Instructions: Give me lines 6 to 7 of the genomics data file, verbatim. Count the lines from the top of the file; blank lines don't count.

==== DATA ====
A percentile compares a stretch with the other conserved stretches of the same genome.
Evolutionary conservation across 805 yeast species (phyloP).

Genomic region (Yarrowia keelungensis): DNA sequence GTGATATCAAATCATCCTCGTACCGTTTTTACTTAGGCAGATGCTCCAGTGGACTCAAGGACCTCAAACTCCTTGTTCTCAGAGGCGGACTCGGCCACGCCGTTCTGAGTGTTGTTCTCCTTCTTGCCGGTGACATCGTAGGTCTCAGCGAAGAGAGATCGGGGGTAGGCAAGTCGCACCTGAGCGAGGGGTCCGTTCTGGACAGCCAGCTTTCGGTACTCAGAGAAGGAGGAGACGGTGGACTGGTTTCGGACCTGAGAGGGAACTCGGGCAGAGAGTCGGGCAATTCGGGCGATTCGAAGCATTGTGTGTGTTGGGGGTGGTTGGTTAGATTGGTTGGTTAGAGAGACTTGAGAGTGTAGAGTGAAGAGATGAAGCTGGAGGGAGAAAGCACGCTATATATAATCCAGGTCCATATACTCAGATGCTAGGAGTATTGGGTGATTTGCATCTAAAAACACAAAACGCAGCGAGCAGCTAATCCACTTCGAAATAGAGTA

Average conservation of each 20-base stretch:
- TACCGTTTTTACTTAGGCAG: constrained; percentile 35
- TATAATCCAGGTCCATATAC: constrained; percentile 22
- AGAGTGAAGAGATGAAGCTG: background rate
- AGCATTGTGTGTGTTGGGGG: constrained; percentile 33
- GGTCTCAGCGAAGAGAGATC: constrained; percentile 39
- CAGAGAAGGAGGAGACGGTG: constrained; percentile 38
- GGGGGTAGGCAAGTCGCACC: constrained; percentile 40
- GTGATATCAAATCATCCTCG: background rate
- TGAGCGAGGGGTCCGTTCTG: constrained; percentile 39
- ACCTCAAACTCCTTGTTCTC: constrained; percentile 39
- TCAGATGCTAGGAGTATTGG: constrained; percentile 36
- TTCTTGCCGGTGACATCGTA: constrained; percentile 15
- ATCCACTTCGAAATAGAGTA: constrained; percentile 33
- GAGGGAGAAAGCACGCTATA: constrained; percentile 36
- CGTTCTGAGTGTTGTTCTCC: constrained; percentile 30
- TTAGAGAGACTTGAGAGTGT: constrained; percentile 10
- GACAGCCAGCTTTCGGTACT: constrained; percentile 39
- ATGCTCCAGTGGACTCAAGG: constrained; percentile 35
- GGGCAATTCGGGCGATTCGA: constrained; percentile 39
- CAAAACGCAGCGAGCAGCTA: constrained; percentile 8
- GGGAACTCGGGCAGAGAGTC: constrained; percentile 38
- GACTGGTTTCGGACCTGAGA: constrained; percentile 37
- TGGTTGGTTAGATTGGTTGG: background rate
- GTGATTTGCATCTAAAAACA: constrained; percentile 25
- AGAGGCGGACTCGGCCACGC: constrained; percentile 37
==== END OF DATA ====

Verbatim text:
- TATAATCCAGGTCCATATAC: constrained; percentile 22
- AGAGTGAAGAGATGAAGCTG: background rate